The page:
16 June, 2011

ZOOT Magazine

Jorge Ayala interviewed by ZOOT Magazine_

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Zoot Magazine: How will the “Building Fashion” course be structured?

Jorge Ayala: “Building Fashion” is the second act of our very first agenda called “F(AA)shion”. This upcoming semester, the AA School Paris aims at tackling contemporary social issues of identity and global thinking generated by mass production and the standardisation of design. Our Lecture Series will allow our students to get in touch with some of the most cutting edge practices in the world of art, fashion and architecture. At the moment I’m not able to reveal the names of the people who will take part in it, but I can tell you it will be epic. I am also really grateful to Hélène David-Weill, President of Les Arts Décoratifs and to all her team for supporting us. We will once again be based in Rue de Rivoli and I’m sure that this location will provide us the appropriate environment for all the new developments of the programme.

Zoot Magazine: What do you expect from the course?

Jorge Ayala: Architecture and fashion playgrounds have become so critical in terms of dialoguing upon each other and even with parallel disciplines. Students from 17 different nationalities, tutors, lecturers and guests learnt collectively from “F(AA)shion” and I want to keep it that way. This second part of the workshop will have the same consistency and structure, but it will provide more contents and inspirations.

Zoot Magazine: Can you tell us more about the main themes that will be tackled during this course?

Jorge Ayala: During the first AA School Paris, I wanted to put forward easily recognisable templates within the fashion spectrum. The goal at that time was to generate an audience, thus the first agenda concentrated on three architectural concepts, one linked with the other, retailing, clothing design and catwalks. At the moment, I’m focusing on dynamic textiles and structural skins, so we will be looking at body landscapes and at their languages.

Zoot Magazine: Among the techniques that you will be talking about during the course there is also an amazing advanced technology, stereoscopic 3D. In your opinion what kind of applications will it have in fashion?

Jorge Ayala: New technologies such as stereoscopic 3D will find various fields of application within our school in Paris and help us challenging neoconservative approaches within fashion, shifting radically the perception of the human silhouette. Stereo Vogue, a studio concerned with the discourse of the emerging ‘body architecture’ discipline led by Julia Koerner and Adam Vukmanov, will join the faculty and look at this new technology.

Zoot Magazine: You’re currently working on your first fashion collection, can you tell us more about it?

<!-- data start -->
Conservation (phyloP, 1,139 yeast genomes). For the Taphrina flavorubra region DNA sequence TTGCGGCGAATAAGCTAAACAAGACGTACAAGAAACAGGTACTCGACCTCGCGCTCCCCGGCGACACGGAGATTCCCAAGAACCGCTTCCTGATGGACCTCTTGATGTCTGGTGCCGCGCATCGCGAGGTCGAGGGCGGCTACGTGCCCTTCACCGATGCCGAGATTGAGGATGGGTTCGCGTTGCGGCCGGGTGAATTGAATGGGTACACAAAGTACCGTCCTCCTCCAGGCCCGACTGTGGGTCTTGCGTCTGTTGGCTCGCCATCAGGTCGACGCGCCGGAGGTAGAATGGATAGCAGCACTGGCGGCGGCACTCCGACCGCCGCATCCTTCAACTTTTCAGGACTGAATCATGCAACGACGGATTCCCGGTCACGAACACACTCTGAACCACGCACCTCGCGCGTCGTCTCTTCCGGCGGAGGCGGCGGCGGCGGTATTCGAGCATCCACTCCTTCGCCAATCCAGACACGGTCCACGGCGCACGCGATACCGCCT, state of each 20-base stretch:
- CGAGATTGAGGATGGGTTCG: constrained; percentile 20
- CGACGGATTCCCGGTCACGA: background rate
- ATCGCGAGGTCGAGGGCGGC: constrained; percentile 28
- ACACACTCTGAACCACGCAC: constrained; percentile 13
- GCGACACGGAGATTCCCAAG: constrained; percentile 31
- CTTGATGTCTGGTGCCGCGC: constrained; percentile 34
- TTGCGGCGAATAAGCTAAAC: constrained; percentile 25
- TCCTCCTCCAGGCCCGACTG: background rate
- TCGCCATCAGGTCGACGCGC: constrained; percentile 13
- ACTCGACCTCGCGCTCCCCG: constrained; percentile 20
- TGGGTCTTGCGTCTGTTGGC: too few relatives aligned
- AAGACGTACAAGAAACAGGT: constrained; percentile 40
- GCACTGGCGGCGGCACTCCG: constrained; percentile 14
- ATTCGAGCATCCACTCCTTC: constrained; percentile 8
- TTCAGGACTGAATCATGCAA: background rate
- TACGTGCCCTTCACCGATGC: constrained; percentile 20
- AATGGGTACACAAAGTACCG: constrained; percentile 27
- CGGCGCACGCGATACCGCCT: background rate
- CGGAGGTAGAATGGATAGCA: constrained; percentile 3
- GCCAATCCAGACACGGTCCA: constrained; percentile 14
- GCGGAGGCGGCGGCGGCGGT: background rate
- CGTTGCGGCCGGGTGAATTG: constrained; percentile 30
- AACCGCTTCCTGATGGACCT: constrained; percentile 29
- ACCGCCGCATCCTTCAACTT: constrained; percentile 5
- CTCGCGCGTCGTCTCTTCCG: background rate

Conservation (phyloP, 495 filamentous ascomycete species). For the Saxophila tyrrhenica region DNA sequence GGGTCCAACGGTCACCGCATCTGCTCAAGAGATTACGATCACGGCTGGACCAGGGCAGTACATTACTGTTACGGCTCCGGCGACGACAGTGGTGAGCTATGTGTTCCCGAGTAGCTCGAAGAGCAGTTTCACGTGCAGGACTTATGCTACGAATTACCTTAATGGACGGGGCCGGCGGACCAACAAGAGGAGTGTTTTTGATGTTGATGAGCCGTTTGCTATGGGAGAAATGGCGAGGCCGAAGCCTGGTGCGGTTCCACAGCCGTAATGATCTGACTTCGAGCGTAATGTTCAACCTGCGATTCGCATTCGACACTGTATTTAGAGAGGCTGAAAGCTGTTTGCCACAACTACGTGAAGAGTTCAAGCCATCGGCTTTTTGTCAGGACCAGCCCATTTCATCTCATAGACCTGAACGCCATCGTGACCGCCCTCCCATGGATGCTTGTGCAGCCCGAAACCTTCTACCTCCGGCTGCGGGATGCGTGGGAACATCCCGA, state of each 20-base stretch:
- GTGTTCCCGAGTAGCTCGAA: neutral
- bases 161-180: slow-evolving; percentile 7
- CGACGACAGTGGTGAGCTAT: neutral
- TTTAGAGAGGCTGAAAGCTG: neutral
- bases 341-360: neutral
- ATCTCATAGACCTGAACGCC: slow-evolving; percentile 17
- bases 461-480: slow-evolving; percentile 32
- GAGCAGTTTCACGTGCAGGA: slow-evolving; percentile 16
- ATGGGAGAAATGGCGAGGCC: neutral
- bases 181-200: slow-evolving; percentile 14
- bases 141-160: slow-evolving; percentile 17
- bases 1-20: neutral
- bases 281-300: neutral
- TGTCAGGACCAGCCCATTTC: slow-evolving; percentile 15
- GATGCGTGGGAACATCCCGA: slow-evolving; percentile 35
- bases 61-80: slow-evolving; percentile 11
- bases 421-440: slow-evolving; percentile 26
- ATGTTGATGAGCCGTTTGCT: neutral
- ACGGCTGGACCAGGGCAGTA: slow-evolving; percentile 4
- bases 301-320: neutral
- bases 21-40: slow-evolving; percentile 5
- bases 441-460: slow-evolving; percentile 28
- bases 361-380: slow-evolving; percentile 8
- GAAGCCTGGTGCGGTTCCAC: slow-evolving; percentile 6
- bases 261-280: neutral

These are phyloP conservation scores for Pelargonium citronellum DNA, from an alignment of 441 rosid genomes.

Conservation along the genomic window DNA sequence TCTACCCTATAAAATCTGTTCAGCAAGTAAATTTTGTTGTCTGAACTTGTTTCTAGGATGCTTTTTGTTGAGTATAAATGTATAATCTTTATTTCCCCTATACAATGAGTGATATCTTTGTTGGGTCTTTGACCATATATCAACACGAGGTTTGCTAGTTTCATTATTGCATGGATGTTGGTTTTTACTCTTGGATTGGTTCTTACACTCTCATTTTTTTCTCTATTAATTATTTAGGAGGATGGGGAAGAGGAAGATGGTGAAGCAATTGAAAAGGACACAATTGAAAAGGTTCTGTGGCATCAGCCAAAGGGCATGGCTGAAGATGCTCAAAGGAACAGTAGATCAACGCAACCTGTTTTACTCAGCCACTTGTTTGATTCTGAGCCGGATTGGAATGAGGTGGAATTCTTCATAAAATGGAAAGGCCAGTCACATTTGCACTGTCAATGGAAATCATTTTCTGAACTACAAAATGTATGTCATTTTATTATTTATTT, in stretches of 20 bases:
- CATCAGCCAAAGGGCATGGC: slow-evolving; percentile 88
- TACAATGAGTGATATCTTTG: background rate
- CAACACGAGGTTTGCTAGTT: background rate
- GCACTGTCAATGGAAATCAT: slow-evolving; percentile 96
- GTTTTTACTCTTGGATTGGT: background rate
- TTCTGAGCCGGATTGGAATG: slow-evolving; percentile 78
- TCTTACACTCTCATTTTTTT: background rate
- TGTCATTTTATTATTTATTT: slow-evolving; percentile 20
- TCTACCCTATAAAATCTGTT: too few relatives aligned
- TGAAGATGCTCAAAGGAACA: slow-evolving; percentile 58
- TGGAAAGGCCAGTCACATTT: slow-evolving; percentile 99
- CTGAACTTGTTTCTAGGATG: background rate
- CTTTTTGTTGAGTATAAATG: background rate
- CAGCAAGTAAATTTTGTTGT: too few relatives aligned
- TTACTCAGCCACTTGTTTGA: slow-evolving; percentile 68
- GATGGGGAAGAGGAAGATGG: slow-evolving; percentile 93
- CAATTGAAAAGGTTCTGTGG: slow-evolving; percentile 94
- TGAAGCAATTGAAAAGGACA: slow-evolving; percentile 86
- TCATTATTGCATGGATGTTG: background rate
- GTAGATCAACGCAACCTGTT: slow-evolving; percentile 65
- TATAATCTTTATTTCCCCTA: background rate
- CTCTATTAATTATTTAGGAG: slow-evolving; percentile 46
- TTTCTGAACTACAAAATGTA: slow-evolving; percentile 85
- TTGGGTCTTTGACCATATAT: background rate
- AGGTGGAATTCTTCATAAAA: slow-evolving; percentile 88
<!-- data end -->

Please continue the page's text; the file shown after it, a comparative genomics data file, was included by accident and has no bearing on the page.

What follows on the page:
Jorge Ayala: Together with my studio I have been looking at themes such as assembling and construction as a source for inspiration and the spatial conditions delivered by the landscapism praxis. I think it is important to test the limits of a specific material, using them to reassess the design in later stages. Though this first fashion collection is highly influenced by my days at the Architecture Association and by the Landscape Urbanism Unit led by Eva Castro, I conceive this collection as a generator of spatial conditions that so far I have methodologically employed with my team on larger designs. I guess it would be amazing if we could present our designs at the main fashion weeks in Paris, New York, London or Milan.

Zoot Magazine: Will you be developing a ready-to-wear or a Haute Couture collection?

Jorge Ayala: We are actually developing two collections simultaneously, a clothing collection and a jewellery collection. The “Landscapism Series I” prêt à porter collection is the first attempt by [Ay]A Studio to adapt our large scale projects to the human body. Digital modelling, bold landscaped movements, spatial effects and avant-garde beauty constitute the DNA of our practice that is also guided by a set of processual rules strongly informed by a context, a conflict and an agenda. Context for us means to create designs with a strong visual component; conflict is the main theme of the collection, while the agenda is conceived as implementing garments that behave like extensions of the skin and of other parts of the body. “Worship to Black”, our jewellery collection looks instead at the computational approach and at its physicality. Last week I was in the North of Mexico exploring the manufacturing opportunities we may have over there, but we are also looking onto partnerships with other brands since we would like to start producing our pieces very soon.

Zoot Magazine: In your opinion in which ways will the fashion and architecture connection develop in future and which practices or designers are bridging the gaps between fashion and architecture?

Jorge Ayala: I think it will go from strength to strength. I guess the fundamental point of this connection is providing solutions and respond to people’s desires. There are a few practices and designers already doing so: I admire for example the works of architects like Eduardo Souto de Moura because, before designing, he looks at the context(s) and at local conflicts; in fashion, Azzedine Alaïa’s work is very relevant to the fashion and architecture relation. It is now up to the students and participants of the AA School Paris to choose the firms and designers who are taking forward this connection and maybe become the protagonists of the next chapters in the history of this connection.

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